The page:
The p63 protein is a member of the p53 family, located on chromosome 3q27–29.[10] It encodes six splice variants and possessing a p53-like NH2- terminal transactivating domain known as TAp63 and has properties similar to p53.[10] In lung neoplasms, it is expressed consistently in SCC but is not detected in small cell carcinoma.

EGFR is a member of the HER/erbB family of tyrosine kinase receptor proteins and somatic mutation of the EGFR kinase domain (exon 18-21) is the main mechanism of receptor activation. Mutation and overexpression of EGFR has been reported in a subset of non-small cell lung cancers (NSCLC). The altered activation of EGFR activates the Ras- Raf- MEK-MAPK pathway, that induce the proliferation, differentiation, cell motility, adhesion, and angiogenesis.[11]

In most of the previous studies the immunoexpression of these markers were studied in tissue samples. But now a days liquid-based cytology (LBC) preparations are being used increasingly, especially bronchial washings and brushings and have been shown to be superior to the conventional method.[12] The introduction of LBC has improved the diagnostic accuracy, decreased screening time, and helped in the removal of obscuring background materials and blood.[13] Furthermore, cell fixation by LBC may be better than 95% ethanol fixation for immunocytochemistry. SurePath technique is a thin-layer, LBC technique that is based on a sedimentation process using CytoRich Red solution in non-gynaecologic cytology.[14] Sputum homogenization using the CytoRich Red solution provide the whole cell content of the sputum sample which can be used for morphological evaluation as well as molecular analysis including immunocytochemistry.[7] Even though some studies have examined the utility of immunostaining for Napsin A, TTF-1, and p63 using cytological or histologic samples, its application in sputum samples has not yet been reported.[15]

The aim of the current study was to evaluate the expression levels of TTF-1, p63, and EGFR proteins in sputum samples and to compare the expression pattern of these proteins in corresponding tissue samples by immunocytochemistry to see whether these markers can be employed for the differential diagnosis of NSCLC in sputum sample itself. The expression of these markers was correlated with various clinico-pathological features to see whether expression of any of these proteins is associated with tumor grade, stage, and metastasis or smoking habits.


   Subjects and Methods Top


The subjects for the study were selected from a cohort of 3185 patients referred from the Sanatorium for Chest Disease and Medical College Hospital, with a history of chronic obstructive pulmonary disease and/radiologic findings suspicious of malignancy. From this, sputum samples of 90 patients were selected based on the presence of desired number of cells and availability of corresponding tissue samples and clinical data. This includes 33 adenocarcinoma (ADC), 23 squamous cell carcinomas (SCC), 25 non-small cell carcinomas (NSCLC-NOS), and 9 small cell carcinomas (SCLC). The study was approved by the Institutional Review Board and Human Ethics Committee and informed consent was obtained from each subject. [IRB-9-2010 dated 5-12-2009, HEC-7-2010 dated 5-3-2010].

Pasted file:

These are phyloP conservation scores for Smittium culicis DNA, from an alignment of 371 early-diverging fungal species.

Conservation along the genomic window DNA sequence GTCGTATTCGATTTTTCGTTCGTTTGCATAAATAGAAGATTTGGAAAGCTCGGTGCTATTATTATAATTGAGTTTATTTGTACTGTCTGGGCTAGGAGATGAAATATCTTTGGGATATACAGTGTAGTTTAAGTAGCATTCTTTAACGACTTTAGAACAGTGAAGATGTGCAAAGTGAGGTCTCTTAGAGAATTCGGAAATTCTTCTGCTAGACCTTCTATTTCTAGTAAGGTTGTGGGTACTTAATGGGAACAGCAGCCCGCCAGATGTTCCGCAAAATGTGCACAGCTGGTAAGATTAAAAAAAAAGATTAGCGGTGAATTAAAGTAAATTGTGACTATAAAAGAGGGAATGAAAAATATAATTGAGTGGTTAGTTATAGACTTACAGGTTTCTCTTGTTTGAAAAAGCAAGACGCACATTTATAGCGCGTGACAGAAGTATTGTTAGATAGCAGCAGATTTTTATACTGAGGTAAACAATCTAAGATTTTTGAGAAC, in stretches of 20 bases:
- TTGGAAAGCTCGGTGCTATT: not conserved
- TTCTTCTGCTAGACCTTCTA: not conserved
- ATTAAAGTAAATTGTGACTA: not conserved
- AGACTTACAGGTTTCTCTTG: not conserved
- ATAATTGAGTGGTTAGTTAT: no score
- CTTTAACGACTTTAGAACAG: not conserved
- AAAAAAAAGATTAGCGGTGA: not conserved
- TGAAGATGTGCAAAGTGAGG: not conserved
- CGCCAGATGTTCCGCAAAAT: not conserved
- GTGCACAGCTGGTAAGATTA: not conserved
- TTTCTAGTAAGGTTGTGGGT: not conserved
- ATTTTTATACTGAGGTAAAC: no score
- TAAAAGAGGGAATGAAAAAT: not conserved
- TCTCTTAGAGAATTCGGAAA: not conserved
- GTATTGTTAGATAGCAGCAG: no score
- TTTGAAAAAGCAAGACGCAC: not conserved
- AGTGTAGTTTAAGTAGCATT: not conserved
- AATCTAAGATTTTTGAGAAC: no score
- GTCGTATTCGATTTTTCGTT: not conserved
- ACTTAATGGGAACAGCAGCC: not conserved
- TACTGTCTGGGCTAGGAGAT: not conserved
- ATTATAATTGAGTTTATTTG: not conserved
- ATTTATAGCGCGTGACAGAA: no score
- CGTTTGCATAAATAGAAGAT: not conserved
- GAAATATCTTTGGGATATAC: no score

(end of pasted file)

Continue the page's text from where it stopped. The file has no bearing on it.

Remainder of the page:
Sputum samples collected for five consecutive days were homogenized and processed using “Cytorich red solution” (Tripath Imaging Inc. Burlington NC, 27215, USA). From the sediment obtained, monolayer smears were prepared on pre-coated slides and the remaining samples were used for cellblock preparation.[7] Immunohisto/chemistry was performed in 4 micron sections obtained from cell blocks of sputum and corresponding tissue samples according to the standard ABC technique using DAB as chromogen. Immunocytochemistry was done on monolayer smears also whenever adequate sample was available for which cell permeability was enhanced by treating with Sodium deoxy cholate. Primary antibodies were procured from Santha Cruz Laboratories (EGFR, p63, Mouse monoclonal, dilution 1:100) and Novacastra (TTF, Mouse monoclonal antibody, dilution 1:50). Appropriate positive lung adenocarcinoma for TTF-1 and breast sclerosing adenosis for p63 and human breast carcinoma tissue for EGFR were used as positive control. The primary antibody was substituted by Phosphate Buffer Saline (PBS) in negative control.

Immunoscoring was done by two of the investigators independently and a repeat scoring was performed if 100% agreement was not obtained for sputum samples and corresponding tissue samples. H-scores were then calculated as the product of intensity (0-3) and distribution (0-100%) with H-score ranging from 0 to 300, by counting a minimum of 200 well-defined malignant cells. H-scores 30 and above was taken as positive expression. Tumors were considered to be immune positive for TTF-1 or p63, if the tumor cells demonstrated unequivocal nuclear staining. On the other hand, for EGFR, cell membrane and cytoplasmic staining were considered as specific criteria for immune positivity. Western blot analysis was performed for all the markers to assess the sensitivity of the antibodies.

Statistics

The expression pattern of different markers in different lung lesions and its association with various clinico-pathological features were assessed by Chi-square test. Paired t test was performed to compare the expression pattern of these proteins in cytology and histology samples. All statistical tests were two sided and P = < 0.05 was considered to be significant. Analysis was performed with SPSS software version 11.0.


   Results Top


Protein extract isolated from bronchial biopsy samples from tumor tissue showed prominent bands at molecular weight corresponding to 38 k Da and 62 k Da which are specific for TTF-1 and p63, respectively. Samples with metaplastic cells showed mild expression at 62 k Da and 170 k Da corresponding to p63 and EGFR [Figure 1].